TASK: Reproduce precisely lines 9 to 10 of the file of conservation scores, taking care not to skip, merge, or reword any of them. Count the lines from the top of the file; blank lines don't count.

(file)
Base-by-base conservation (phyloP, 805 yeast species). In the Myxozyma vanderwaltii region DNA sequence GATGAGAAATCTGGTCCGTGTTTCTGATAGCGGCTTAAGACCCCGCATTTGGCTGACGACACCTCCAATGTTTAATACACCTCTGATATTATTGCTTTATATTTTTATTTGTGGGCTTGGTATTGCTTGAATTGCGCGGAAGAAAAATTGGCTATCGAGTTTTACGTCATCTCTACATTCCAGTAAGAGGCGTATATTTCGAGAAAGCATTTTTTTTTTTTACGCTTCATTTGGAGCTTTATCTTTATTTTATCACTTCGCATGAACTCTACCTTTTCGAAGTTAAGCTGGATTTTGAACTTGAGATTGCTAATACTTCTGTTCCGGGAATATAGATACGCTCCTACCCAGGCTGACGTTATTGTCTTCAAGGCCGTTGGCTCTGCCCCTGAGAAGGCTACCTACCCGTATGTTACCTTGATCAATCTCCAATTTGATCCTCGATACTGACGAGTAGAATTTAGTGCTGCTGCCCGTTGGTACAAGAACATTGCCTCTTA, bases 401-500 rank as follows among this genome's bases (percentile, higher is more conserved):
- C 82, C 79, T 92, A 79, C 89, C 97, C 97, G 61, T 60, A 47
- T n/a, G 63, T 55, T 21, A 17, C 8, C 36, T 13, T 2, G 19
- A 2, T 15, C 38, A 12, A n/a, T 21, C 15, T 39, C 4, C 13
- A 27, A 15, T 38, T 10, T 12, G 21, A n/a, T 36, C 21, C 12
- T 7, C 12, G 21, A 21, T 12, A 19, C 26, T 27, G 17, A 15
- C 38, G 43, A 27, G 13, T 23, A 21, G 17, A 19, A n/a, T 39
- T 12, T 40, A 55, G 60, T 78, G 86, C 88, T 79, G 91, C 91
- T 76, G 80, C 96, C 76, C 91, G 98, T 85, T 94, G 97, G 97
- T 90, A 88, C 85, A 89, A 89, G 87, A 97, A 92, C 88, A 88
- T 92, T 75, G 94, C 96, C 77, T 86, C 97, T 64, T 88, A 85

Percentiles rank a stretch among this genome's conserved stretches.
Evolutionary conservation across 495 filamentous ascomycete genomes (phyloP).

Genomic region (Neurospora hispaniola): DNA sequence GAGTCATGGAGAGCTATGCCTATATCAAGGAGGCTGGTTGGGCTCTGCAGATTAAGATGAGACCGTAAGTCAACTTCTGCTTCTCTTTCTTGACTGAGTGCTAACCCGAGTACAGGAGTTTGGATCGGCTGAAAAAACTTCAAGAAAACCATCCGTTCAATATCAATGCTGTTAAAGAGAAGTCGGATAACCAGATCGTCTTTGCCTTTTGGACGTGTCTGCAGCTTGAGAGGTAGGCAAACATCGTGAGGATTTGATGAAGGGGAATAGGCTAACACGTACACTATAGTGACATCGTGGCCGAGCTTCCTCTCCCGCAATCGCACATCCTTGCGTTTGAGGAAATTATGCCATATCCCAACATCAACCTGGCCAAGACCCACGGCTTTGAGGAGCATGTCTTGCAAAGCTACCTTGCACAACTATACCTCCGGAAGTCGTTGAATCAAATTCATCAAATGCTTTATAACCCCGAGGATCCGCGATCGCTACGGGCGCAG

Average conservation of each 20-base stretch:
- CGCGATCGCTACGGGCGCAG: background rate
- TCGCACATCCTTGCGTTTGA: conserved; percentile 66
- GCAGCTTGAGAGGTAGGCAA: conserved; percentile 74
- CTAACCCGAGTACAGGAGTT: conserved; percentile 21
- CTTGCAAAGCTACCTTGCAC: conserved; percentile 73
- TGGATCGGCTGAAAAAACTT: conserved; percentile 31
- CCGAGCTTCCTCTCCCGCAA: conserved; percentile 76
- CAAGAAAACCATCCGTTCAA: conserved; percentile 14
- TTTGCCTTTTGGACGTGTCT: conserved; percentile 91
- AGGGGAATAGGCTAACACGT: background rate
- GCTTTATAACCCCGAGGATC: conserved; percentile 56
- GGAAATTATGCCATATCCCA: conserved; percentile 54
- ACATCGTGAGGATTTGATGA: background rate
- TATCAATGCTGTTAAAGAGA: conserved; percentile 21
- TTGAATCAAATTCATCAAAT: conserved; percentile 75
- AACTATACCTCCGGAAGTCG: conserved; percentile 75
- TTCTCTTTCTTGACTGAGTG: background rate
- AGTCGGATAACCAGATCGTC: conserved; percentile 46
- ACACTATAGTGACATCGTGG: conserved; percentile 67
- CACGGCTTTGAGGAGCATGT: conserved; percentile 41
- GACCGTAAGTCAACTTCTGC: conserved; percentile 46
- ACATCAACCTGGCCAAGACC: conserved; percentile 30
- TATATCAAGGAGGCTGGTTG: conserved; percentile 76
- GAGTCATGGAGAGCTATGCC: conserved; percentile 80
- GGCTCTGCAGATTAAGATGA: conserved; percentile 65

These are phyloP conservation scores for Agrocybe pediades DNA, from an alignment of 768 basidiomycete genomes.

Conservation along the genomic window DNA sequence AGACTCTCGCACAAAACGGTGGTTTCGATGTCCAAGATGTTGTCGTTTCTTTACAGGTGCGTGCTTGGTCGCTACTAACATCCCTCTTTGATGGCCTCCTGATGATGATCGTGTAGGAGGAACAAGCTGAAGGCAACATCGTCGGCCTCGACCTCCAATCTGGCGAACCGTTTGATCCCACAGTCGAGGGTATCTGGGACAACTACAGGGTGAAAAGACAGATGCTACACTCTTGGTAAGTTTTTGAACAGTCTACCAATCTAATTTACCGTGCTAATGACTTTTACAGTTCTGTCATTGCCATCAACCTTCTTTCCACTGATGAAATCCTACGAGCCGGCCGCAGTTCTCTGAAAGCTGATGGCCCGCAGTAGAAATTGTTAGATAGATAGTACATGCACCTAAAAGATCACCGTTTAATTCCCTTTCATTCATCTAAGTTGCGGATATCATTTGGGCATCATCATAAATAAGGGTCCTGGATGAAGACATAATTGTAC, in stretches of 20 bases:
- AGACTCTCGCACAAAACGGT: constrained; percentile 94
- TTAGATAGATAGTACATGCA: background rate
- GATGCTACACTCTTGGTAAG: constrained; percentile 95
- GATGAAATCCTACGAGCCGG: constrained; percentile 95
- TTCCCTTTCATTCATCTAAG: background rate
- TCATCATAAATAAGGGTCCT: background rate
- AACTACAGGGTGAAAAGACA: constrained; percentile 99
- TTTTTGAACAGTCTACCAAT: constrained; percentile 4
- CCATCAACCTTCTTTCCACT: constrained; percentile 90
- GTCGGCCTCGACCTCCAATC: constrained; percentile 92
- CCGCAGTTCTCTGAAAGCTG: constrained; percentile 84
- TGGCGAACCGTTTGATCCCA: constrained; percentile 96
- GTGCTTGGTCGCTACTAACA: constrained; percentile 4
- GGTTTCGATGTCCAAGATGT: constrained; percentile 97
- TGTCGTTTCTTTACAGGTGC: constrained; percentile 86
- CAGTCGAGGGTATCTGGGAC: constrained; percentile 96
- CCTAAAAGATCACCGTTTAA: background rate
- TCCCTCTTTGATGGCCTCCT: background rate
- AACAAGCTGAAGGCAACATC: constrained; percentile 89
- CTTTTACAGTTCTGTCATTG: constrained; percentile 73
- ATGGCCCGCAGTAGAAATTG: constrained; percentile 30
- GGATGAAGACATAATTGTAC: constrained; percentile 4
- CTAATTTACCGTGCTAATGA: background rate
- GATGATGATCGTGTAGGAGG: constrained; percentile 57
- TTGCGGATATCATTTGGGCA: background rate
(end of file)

- T 76, G 80, C 96, C 76, C 91, G 98, T 85, T 94, G 97, G 97
- T 90, A 88, C 85, A 89, A 89, G 87, A 97, A 92, C 88, A 88